"It's a win-win for everybody," he said.
Texas A&M staff and players had been instructed earlier this week by school officials not to talk about Manziel.
SportsNation: Manziel's suspension
Johnny Manziel will be suspended for the first half of Saturday's game against Rice. Is this a fair penalty? Cast your votes!
However, after not discussing the matter Tuesday, Sumlin broke his silence about how Manziel has dealt with off-field distractions during the SEC teleconference Wednesday.
"Johnny's handled it very well," Sumlin said. "Everything around football, he's been extremely sharp and focused."
Sumlin said Tuesday that the coaches have plans for any number of situations that could happen with their players and team and that they plan for the possible absence of players every week.
While Sumlin wouldn't discuss Manziel's availability for Week 1, he had no problem talking about whether football has helped the quarterback deal with everything going on off the field.
"I know he likes to play football," Sumlin said. "I think the structure that he has had since Aug. 4 has been nothing but helpful."
Joeckel has thrown just 11 passes in his college career. Hill, who starred at Texas high school powerhouse Southlake Carroll (near Dallas), threw for 2,291 yards and 20 TDs and ran for 905 yards and 22 scores as a senior last season.
Sumlin said the competition between the two is ongoing and that he's been pleased with the progress of both players. He said it helps the team because it's allowed all quarterbacks to get work with the first team.
Sumlin said he is confident that A&M's offense will be OK no matter who is running it because of its offensive line. The group, led by left tackle Jake Matthews, is expected to be a strength despite losing Joeckel's twin brother, Luke Joeckel, who was selected second overall in the NFL draft by Jacksonville. Matthews, son of NFL Hall of Famer Bruce Matthews, will be joined on the line this season by younger brother Mike Matthews at center.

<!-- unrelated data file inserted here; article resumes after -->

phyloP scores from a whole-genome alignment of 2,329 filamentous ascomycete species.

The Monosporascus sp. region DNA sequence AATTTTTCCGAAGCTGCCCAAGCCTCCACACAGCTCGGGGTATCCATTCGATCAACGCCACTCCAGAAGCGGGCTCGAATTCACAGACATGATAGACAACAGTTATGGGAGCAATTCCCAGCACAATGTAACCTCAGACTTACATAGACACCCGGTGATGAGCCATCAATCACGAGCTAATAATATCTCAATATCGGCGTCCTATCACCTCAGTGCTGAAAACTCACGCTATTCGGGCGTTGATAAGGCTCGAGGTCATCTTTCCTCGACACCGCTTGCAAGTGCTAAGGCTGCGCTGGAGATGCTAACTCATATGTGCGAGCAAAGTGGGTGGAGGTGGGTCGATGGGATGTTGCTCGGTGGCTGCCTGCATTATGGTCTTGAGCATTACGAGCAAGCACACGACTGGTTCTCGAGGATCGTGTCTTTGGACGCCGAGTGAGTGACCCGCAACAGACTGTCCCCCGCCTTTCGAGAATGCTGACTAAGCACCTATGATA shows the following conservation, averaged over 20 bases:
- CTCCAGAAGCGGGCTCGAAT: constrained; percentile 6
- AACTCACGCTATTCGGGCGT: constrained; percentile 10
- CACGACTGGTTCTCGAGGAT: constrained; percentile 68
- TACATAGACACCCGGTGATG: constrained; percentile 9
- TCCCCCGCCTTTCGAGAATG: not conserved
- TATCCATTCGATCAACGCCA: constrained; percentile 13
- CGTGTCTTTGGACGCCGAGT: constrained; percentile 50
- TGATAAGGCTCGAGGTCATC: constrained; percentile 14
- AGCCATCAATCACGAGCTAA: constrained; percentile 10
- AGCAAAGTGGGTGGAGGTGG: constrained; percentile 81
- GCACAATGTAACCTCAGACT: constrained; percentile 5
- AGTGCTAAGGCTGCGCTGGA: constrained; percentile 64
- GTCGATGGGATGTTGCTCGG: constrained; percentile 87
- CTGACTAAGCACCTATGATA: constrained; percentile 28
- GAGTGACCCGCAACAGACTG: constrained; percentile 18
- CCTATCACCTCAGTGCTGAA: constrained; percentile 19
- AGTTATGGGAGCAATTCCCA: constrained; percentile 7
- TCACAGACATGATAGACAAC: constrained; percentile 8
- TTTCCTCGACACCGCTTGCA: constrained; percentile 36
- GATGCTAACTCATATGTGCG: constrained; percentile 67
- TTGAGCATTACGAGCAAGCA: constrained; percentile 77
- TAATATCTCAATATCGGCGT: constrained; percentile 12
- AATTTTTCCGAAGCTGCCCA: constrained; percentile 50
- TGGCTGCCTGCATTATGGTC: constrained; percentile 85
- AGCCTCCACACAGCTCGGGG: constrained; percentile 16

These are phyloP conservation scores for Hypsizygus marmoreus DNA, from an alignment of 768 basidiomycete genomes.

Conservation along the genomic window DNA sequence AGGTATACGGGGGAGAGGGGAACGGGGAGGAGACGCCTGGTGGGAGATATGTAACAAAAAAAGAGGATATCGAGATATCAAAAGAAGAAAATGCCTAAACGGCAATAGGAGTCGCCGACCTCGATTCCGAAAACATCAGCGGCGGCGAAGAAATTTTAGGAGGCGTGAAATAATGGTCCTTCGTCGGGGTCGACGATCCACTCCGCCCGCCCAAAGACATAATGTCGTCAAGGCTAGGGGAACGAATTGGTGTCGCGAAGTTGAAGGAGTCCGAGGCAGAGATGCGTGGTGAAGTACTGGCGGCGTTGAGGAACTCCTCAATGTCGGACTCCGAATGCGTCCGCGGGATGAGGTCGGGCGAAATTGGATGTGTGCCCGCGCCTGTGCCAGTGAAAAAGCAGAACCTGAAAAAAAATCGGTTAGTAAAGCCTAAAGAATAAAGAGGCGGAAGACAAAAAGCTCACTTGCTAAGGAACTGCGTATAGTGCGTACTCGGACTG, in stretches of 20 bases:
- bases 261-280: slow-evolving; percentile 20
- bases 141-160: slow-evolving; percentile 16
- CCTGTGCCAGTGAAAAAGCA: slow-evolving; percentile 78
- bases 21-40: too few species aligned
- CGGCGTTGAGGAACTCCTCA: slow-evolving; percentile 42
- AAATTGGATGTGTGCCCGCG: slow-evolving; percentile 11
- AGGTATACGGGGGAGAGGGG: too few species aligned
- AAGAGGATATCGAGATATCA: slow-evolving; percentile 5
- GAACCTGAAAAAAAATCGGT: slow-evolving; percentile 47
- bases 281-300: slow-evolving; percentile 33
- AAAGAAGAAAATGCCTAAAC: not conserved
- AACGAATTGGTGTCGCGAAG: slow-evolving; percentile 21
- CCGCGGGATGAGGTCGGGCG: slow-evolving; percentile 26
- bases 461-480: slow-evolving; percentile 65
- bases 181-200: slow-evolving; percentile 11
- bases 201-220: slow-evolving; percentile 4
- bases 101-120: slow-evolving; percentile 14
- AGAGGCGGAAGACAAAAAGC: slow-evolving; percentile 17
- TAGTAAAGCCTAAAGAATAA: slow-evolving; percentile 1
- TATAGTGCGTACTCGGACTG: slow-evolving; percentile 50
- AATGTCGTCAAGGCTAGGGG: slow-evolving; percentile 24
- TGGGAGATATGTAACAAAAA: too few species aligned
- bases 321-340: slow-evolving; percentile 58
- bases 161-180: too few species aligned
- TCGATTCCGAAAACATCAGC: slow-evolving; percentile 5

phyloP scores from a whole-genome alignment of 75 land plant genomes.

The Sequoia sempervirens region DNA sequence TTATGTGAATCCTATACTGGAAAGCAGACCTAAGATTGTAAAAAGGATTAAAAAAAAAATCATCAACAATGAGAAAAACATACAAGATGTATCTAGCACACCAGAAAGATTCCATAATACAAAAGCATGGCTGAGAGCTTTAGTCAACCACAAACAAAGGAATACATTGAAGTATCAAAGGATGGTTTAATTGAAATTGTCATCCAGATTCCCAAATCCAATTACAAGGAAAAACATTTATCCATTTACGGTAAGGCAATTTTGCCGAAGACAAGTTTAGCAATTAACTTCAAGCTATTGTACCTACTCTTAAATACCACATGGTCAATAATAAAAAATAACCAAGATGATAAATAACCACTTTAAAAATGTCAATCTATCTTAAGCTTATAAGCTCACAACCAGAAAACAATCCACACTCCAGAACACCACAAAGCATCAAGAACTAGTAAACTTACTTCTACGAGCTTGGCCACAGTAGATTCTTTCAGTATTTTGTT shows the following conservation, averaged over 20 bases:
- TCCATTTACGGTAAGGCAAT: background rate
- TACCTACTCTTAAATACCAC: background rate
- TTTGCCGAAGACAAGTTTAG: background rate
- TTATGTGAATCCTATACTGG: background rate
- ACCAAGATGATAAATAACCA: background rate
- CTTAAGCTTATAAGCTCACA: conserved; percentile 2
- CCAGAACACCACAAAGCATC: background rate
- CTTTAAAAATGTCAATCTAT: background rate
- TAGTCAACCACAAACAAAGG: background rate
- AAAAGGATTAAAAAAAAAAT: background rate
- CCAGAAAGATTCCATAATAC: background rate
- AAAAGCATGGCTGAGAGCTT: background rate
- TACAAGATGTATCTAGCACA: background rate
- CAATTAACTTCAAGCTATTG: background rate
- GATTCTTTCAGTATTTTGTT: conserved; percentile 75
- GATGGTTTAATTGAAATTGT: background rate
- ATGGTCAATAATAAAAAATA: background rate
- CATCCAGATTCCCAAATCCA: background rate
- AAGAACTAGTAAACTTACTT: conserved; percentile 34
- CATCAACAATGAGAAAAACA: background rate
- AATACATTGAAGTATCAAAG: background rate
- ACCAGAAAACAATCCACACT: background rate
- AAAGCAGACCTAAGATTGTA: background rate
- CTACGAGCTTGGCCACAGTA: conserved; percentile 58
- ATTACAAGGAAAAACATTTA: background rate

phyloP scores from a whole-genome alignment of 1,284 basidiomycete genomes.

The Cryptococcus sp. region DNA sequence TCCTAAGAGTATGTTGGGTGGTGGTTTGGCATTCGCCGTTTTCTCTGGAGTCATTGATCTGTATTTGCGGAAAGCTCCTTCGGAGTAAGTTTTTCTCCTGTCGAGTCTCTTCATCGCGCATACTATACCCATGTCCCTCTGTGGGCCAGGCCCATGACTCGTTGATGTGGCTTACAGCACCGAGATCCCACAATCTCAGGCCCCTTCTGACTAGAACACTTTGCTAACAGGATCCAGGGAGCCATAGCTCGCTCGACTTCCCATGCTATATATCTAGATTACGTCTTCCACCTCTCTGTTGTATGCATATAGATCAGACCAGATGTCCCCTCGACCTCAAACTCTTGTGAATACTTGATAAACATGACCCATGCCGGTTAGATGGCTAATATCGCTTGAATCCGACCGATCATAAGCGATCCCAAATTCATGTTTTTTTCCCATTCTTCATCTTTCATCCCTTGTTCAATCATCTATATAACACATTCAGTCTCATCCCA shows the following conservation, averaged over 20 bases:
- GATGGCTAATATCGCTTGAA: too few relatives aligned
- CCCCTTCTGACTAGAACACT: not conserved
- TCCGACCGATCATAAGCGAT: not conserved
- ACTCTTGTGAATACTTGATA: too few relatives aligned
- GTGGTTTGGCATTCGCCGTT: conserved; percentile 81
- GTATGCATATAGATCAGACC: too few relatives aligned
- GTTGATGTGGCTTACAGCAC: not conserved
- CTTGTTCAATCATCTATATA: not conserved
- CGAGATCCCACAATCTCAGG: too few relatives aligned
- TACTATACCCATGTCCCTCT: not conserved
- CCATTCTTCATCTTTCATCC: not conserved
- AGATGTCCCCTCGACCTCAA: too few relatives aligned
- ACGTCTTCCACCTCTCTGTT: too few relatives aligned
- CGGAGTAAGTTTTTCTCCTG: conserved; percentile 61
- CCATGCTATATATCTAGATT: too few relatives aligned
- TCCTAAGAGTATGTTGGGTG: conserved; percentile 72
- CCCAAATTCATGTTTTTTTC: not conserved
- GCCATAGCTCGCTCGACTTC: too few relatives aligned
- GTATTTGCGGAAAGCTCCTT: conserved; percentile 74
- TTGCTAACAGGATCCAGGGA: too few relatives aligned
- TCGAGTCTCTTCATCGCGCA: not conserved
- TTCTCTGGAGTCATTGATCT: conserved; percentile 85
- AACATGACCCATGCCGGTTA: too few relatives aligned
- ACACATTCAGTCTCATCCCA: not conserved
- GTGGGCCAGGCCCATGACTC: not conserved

"We've got a really solid offensive line, which takes a little bit of the pressure off Matt and Kenny," Sumlin said. "When Johnny's taking snaps, when he's in there, he's really trying to help the perimeter guys. Our offensive line gives us an opportunity to rotate those quarterbacks and have them be successful."
The uncertainty surrounding Manziel had put a damper on the excitement surrounding the Aggies, who finished 11-2 in their first season in the SEC.
Without naming Manziel, Sumlin was asked how he balances the needs of a player over those of the team. He likened his team to a family, saying many things are done and said behind closed doors that the public will never know about.
But he did share his philosophy on leading the Aggies.
"There's nothing more important than the team," Sumlin said. "We talk to them about what we expect from them on the field, what we expect from them off the field and what we expect from them effort-wise and accountability-wise and being able to trust each other."
Information from ESPN.com's Brett McMurphy, Travis Haney, Darren Rovell and The Associated Press was used in this report.